Anyone remember the movie, The Replacements? Shane Falco played a quarterback on a football team and at a meeting, the coach asked the players what they feared most? The best answer came from Shane:
"You're playing and you think everything is going fine. Then one thing goes wrong. And then another. And another. You try to fight back, but the harder you fight, the deeper you sink. Until you can't move... you can't breathe... because you're in over your head. Like quicksand."
As far as I can see, adjustment skills aren't practiced very much. Most people don't know how to practice them, or even what changes they could or should do. What we're talking about is the spice of bowling. To most, spice is merely salt and pepper if we make a comparison to cooking; salt would be your equipment and pepper would be the alignment. Move your feet or change balls. Too much salt and it tastes bad. Too much pepper, same thing. But seasoning to a chef is a endless combination of spices.
I remember a scene in an animated movie, "Ratatouille." One character was trying to teach the other about what things taste like together. The scene basically says that you eat two fairly ordinary foods together, they meld into a new tasty bite. That's the same as when you make adjustments. Most people change one thing and usually it's very small. You change the ball and stand in the same spot or keep the same ball in your hands and move a board or two. What happens is basically nothing. It's a pinch of salt into a gallon of sauce. If your reaction was horrible, do you think that another ball or a couple boards is going to give you a huge motion change? Sometimes. But lane conditions are constantly changing and you may not be changing fast enough. You need to be decisive, perhaps substantial. That takes focus, trust, confidence, and experience.
Since house conditions are usually consistent, they limit the changes you have to make to your game. Bowlers bring one or two balls to league, stand about the same place. look at the same target and throw it their usual way. Not much moving needed to find the area which provides your strikes. So like miniature golf, you've got error built into your game from those predictable lane conditions. It's when that shot breaks down and your ball reaction changes, that you must change as well. But what do you change? On challenge or sport conditions, this happens very early. Sometimes that bad feeling we talked about is there during practice. Maybe that's why more people aren't especially interested in tougher condition leagues because it quickly shows your short comings; your ability to adapt.
What I would like to do is write a series of articles which I call the What, Where and How's of bowling. They encapsulate the equipment, alignment and physical game characteristics that make changes to your ball motion. Everything you do to alter your ball reaction is in one of these three categories. As you read them, I want you to think about what you could do when you encounter your own quicksand. Practice those adjustments that interest you so they can open up new doors in your game. Think of it as a wake up call to complex moves so you can avoid those monster low scores.
It should go without saying that proper spare shooting techniques, that were covered in a previous article, should be mastered to the best of your abilities. After all, you're here because your scores are low and you probably just missed two or three make able spares along the way.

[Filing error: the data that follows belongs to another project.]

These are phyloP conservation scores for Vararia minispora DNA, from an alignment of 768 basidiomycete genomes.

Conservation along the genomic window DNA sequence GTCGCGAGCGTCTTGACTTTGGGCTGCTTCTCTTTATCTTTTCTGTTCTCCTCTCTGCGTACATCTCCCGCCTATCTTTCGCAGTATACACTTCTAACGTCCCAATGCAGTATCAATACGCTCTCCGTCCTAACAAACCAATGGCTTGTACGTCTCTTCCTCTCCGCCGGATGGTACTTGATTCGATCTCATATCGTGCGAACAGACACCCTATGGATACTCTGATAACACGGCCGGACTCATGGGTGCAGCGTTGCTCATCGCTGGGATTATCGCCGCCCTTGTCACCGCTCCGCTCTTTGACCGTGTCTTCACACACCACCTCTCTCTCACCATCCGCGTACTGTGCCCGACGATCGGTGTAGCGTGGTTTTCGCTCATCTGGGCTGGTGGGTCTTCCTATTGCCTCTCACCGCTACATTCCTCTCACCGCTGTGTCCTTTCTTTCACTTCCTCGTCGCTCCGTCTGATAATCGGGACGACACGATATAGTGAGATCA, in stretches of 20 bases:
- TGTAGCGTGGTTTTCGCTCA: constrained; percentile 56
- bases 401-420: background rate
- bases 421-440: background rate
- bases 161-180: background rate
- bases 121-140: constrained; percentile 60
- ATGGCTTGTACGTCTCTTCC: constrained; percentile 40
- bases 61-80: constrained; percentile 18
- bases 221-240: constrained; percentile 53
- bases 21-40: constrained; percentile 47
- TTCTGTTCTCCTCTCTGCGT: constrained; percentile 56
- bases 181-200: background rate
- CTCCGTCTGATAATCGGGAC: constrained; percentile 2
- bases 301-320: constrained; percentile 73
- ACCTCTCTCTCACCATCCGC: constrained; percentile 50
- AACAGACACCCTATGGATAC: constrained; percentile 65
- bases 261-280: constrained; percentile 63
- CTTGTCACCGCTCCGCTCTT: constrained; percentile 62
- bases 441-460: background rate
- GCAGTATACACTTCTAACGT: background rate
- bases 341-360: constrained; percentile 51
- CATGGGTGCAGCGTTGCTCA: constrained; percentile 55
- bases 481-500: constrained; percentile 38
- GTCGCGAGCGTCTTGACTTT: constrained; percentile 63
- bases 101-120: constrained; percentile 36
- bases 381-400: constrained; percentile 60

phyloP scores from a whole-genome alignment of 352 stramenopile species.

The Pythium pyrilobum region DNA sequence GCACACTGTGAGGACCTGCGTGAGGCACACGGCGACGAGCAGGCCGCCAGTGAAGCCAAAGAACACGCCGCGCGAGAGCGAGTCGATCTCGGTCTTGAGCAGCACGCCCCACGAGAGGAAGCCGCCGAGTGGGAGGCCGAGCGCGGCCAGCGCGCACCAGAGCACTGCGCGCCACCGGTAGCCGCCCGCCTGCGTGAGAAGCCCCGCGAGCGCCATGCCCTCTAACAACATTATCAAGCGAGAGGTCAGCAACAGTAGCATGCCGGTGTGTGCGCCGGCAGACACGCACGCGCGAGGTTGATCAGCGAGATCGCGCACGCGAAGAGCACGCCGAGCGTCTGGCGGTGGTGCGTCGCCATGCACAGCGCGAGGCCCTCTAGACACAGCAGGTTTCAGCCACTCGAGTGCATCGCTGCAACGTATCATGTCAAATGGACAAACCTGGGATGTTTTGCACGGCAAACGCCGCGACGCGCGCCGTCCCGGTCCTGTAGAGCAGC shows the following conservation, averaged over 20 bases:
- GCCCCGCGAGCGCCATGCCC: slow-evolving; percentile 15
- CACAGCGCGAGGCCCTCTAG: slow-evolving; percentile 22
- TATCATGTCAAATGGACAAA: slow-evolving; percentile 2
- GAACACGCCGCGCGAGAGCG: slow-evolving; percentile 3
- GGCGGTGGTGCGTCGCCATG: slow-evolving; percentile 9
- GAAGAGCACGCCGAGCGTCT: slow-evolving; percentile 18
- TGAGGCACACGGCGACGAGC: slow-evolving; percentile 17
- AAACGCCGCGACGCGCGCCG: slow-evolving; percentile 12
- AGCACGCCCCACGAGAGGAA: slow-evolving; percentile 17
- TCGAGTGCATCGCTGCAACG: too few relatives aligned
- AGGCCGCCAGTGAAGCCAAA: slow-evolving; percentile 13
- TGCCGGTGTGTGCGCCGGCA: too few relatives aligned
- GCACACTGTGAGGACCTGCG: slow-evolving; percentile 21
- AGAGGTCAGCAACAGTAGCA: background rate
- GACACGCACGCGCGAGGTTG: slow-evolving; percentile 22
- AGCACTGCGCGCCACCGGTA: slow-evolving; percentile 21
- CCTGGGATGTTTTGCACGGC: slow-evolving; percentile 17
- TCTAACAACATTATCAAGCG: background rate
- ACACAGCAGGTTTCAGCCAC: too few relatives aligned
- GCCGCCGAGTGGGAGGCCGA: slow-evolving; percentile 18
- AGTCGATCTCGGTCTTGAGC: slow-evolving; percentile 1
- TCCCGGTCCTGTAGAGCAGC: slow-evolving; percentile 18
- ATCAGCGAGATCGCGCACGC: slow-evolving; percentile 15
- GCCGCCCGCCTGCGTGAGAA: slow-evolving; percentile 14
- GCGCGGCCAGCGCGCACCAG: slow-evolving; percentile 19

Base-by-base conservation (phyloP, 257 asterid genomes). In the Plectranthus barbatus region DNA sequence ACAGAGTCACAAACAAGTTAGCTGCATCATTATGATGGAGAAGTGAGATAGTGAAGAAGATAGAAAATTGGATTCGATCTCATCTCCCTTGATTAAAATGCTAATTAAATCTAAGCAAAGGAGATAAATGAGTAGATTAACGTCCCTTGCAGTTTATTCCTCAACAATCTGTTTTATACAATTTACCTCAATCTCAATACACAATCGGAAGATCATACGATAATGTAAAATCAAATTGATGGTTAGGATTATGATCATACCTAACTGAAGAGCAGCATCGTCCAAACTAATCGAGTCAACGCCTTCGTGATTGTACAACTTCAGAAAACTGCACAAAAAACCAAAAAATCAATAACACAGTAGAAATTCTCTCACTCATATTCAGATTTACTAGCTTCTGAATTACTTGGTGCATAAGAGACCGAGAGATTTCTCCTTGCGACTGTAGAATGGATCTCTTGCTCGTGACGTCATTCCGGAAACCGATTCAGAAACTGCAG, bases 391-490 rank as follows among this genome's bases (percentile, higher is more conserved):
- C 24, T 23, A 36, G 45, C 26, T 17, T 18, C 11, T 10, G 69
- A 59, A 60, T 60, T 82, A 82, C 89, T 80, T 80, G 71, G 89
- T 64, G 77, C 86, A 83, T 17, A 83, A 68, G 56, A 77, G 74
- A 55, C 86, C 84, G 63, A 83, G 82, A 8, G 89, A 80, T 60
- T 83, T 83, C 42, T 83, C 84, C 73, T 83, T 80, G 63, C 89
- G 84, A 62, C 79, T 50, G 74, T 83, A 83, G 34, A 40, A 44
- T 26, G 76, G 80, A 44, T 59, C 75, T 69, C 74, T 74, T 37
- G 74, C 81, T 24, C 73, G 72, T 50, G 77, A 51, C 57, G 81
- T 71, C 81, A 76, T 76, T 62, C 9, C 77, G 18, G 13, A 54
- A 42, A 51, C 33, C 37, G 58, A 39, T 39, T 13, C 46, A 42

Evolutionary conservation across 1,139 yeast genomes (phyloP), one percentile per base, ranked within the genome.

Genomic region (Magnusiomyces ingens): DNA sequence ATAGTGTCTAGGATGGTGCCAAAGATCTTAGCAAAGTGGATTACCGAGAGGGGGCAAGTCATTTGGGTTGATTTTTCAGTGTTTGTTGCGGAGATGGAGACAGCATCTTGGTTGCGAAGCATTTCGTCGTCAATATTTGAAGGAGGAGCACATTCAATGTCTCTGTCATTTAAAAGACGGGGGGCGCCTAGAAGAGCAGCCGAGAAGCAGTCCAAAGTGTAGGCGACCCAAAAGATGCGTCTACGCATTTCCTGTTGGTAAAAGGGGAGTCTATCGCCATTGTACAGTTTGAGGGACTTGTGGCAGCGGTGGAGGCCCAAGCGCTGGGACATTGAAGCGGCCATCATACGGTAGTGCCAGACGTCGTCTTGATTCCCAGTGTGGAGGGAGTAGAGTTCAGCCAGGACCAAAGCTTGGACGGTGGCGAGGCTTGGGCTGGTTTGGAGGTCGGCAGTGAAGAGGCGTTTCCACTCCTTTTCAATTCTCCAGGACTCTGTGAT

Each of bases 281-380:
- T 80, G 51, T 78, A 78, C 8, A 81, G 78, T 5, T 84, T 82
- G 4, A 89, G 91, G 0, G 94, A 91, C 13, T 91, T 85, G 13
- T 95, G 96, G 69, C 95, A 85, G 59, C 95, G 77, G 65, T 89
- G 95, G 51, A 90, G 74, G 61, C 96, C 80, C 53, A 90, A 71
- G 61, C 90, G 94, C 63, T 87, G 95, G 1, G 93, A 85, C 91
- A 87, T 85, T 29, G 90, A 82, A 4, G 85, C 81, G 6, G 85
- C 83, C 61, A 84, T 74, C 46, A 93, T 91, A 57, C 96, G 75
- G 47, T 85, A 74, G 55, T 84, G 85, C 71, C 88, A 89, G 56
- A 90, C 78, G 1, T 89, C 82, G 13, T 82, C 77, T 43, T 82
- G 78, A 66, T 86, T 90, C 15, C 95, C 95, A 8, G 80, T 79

Bowling balls are basically divided into 4 categories from each of these characteristics:
Dull or Shiny and Arc or Snap.
Category 1 - Dull and Arc. This can be a Vital Sign, Pure Physics, Plague, 715T, or Prodigy. The surface has texture so the ball wants to skid less, roll earlier and react smoother in the backends.
Category 2 - Dull and Snap. This can be the Mission 2.0, Virtual Gravity, 920A or Swagga. These are duller balls designed to clear the front but have the power to make a strong move down the lane.
Category 3 - Shiny and Snap. This includes the Trap, Anarchy, 607A, Game On, Reign, Freeze or Vibe. These products want to skid longer saving most of their energy for down the lane and want to change directions quickly to enhance the angle toward the pocket.
Category 4 - Shiny and Arc. These would include the 300C, Game Plan, Burst, 2Fast or Curve Ball. These products clear the front part well but tend to be smoother down the lane.
By no means is this a complete list. There are dozens of excellent balls on the market. It's also important to mention that surface changes can move these products from one category to another. A shiny Mission 2.0 moves from the dull/snap to the shiny/snap category while taking a 607A and lightly sanding the surface will get it to skid less and move to the dull/snap category.
To have a balanced bag, a bowler should strive to have all their bases covered and limit multiple pieces built for the same category. It's so common these days for a bowler to want products that go long and want to flip strong but when conditions don't call for this motion, they're in trouble. In that bowling bag should also be a plastic ball. What are you going to shoot spares with?
Anyone a Jim Cramer fan? He's the investment guy on CNBC and on Wednesday he has a segment called, "Are you diversified?" Well, are you? I've included to the left and on the main page an image. Through that you can email me the top bowling balls in your bag and I'll make a recommendation on what you might change or what kind of piece you're missing.
So in terms of equipment, we need diversity to tackle different parts of the lane, hook at different distances and match up to changes in the lane conditions; that's balance and a big piece toward staying out of bowling's quicksand.
My next article will be on alignment and how you might attack lanes differently.